Q. I do not like to use pesticides in my landscape and I try to manage my gardens and trees naturally. It takes a great deal of energy to pull out weeds by hand and I use mulches wherever I can. Can you provide some advice for someone who wants to have a healthy landscape and not harm the environment? -- Monique P., Morristown
A. This is an excellent question as Earth Day approaches. There are many things that you can do to reduce the excessive or unnecessary use of fertilizers, pesticides and water in the landscape.
"Earth-wise" lawn and landscape tips
-- Soil preparation: In order for plants in your yard to get a healthy start and remain healthy, you need to provide a healthy soil environment. First, take a soil test to determine pH and nutrient levels. Before planting, relieve any compaction problems. Amend the soil with well-rotted compost or peat moss. Mix organic materials into the top 10 inches to 12 inches of soil before planting and adjust soil pH according to the needs of the plant. Remove excess moisture with proper grading or installation of drainage systems.
-- Plant selection and placement: Choose plants that will perform best in your yard based on the amount of sunlight, soil conditions, space and planned maintenance they require. For instance, ericaceous plants such as rhododendrons and azaleas perform best in areas with 15 percent to 30 percent shade and organic soils with adequate drainage. Dogwoods also prefer partial shade and will struggle in full sunlight if not kept adequately mulched and watered.
-- Select pest-resistant plants: Look for lawn grasses that contain endophytes, natural fungi found in select cultivars of fescues and ryegrass. Endophytes will protect grasses from surface-feeding insects, eliminating the need for most insecticides. Turf-type tall fescues and hard fescues are excellent grasses for low-maintenance lawns. These tough grasses require less water and less mowing, and many contain endophytes. Visit our website or call and talk to a master gardener to learn about the best plants for your area. (See "resources" at the end of the article.)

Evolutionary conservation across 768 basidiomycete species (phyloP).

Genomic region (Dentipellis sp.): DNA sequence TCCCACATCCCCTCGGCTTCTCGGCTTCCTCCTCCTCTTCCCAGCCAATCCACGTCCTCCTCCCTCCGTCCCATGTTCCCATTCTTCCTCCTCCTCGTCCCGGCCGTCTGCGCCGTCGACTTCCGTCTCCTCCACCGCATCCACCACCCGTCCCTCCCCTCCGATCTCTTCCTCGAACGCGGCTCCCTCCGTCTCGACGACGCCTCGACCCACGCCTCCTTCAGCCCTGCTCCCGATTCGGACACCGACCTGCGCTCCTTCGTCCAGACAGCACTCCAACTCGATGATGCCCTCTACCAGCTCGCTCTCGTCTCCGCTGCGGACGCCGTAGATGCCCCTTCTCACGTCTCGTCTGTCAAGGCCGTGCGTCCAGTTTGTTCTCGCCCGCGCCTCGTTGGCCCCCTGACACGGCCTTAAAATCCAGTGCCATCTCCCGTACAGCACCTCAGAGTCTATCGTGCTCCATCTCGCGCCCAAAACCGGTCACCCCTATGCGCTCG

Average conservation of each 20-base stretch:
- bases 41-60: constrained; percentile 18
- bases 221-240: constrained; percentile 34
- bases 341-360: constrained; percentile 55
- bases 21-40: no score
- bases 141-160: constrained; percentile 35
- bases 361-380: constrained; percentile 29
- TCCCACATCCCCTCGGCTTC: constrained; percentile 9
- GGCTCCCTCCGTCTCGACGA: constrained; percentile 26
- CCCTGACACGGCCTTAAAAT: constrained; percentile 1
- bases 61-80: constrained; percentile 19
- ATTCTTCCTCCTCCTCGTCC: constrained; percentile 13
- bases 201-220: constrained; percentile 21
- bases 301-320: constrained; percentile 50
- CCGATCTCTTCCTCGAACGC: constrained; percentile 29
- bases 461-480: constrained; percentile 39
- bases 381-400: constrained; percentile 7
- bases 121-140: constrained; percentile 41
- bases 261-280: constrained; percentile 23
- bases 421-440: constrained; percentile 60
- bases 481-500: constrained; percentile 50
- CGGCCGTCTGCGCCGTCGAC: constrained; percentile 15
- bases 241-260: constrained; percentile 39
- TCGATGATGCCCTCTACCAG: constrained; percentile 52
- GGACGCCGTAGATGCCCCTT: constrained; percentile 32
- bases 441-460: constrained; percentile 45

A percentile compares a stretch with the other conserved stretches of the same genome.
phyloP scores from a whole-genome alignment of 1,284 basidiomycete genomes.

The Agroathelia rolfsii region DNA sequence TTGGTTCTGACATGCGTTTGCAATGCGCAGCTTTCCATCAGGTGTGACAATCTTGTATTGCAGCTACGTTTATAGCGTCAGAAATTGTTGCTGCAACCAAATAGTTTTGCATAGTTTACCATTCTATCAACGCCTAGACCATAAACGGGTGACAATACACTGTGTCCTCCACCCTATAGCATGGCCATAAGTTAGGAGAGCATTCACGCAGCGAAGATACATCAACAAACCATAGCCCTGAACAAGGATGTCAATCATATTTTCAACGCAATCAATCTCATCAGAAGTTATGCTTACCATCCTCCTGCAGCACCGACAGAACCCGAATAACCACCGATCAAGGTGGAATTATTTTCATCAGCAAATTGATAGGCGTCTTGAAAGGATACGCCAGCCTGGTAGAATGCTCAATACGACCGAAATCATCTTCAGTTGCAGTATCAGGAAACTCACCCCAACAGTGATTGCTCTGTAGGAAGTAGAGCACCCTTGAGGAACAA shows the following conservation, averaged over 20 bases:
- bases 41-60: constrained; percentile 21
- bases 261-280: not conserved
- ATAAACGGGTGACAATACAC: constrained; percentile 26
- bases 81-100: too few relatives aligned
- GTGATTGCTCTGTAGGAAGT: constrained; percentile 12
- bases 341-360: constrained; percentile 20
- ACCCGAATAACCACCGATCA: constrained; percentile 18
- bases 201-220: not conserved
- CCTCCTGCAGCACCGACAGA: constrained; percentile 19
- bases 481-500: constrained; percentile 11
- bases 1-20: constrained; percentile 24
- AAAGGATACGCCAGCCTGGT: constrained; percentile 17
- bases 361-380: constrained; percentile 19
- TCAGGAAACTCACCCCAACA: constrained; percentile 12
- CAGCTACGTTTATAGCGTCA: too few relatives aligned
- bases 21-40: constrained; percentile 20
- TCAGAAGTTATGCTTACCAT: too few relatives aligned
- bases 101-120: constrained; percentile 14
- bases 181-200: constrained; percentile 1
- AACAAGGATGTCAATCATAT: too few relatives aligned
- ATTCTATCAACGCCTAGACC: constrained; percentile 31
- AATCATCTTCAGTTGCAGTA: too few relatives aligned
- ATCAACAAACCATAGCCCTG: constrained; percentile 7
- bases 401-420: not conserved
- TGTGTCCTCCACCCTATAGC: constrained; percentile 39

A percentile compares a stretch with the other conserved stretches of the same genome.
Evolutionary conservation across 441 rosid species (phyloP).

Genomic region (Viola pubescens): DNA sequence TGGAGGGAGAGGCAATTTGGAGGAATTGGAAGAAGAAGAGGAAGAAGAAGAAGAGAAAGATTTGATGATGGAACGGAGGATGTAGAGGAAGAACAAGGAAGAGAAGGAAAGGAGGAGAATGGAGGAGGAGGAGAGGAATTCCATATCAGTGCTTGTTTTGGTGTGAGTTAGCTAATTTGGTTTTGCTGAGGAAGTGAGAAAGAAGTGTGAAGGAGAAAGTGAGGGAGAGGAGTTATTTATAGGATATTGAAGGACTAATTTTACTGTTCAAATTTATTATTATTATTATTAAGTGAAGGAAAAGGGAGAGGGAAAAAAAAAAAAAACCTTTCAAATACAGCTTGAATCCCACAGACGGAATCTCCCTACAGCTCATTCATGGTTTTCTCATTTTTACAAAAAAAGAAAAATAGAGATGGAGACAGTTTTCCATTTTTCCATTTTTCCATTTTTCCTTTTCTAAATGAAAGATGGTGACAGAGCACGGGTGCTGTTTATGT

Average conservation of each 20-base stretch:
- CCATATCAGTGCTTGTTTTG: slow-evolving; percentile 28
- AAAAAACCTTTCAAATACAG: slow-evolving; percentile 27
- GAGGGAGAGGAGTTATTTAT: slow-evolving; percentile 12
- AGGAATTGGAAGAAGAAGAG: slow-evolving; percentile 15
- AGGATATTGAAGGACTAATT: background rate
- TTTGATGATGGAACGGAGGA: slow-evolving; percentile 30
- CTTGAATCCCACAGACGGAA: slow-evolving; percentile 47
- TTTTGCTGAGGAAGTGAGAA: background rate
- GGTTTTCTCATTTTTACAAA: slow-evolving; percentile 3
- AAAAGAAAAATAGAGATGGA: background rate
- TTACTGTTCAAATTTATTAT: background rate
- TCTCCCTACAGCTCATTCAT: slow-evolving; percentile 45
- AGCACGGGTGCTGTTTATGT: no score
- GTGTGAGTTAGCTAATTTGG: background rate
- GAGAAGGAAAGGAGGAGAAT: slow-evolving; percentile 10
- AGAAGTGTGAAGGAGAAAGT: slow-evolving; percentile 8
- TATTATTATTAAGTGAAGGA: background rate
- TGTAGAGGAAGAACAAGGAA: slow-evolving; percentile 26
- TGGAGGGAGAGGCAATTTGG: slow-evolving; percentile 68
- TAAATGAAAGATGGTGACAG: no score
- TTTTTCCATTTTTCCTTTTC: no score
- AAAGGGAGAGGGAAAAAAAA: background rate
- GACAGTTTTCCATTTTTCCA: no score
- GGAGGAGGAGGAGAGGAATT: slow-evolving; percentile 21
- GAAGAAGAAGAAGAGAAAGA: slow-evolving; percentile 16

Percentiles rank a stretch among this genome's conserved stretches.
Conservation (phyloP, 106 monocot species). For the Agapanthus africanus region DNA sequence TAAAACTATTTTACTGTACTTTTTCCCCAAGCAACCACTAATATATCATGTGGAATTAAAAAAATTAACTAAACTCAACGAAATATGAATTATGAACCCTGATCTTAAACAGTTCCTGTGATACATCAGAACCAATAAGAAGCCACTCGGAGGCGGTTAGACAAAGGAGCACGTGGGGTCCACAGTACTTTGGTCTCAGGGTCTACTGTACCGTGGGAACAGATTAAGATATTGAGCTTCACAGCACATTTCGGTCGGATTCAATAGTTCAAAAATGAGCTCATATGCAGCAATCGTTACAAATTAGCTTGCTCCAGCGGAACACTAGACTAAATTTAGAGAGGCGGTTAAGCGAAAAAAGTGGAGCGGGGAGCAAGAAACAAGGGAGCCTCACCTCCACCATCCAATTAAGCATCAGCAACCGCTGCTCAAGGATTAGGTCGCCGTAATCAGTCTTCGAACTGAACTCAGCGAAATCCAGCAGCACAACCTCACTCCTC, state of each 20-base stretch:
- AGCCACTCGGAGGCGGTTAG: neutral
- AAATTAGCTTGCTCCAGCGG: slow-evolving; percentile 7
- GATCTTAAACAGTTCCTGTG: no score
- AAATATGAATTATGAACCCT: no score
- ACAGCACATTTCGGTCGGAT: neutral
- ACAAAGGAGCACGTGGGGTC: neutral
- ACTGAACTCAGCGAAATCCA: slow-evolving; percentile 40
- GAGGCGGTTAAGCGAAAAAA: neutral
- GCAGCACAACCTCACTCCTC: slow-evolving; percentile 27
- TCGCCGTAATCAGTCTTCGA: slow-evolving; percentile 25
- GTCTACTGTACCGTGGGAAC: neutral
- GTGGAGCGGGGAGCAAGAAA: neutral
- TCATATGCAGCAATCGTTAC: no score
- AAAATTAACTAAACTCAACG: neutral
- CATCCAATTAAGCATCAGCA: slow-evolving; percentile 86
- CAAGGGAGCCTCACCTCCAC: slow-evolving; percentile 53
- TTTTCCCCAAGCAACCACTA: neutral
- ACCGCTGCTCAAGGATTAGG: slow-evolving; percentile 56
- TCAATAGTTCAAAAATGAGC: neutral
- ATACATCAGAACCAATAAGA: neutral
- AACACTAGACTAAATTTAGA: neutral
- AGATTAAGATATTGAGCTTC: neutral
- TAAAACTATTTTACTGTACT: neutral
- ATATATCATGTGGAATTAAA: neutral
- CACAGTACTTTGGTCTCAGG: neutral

-- Mulch and groundcovers: It may be wise to replace portions of the lawn with groundcovers, especially in shaded areas. Visit our website for a complete list of appropriate groundcovers. Put 2 inches to 3 inches of organic mulch around trees and shrubs, out to the drip line, to conserve moisture and protect roots. Never pile more than 3 inches of mulch over roots or put additional soil on top of roots -- you may decrease oxygen levels to the roots and harm the plants.
-- Water in the morning: Irrigation for lawns and landscapes is best done very early in the morning to conserve moisture and help prevent foliar disease problems on all garden plants and lawns. Extended periods of wetness on lawns can increase the potential for foliar diseases. Â
-- Don't overfertilize: Recycle grass clippings back to the lawn to provide one-third or more of your nitrogen fertilizer needs. Research has shown that grass recycling returns a steady supply of nutrients back to lawns. Returning grass clippings to the lawn also prevents valuable organic materials from ending up crowding landfills.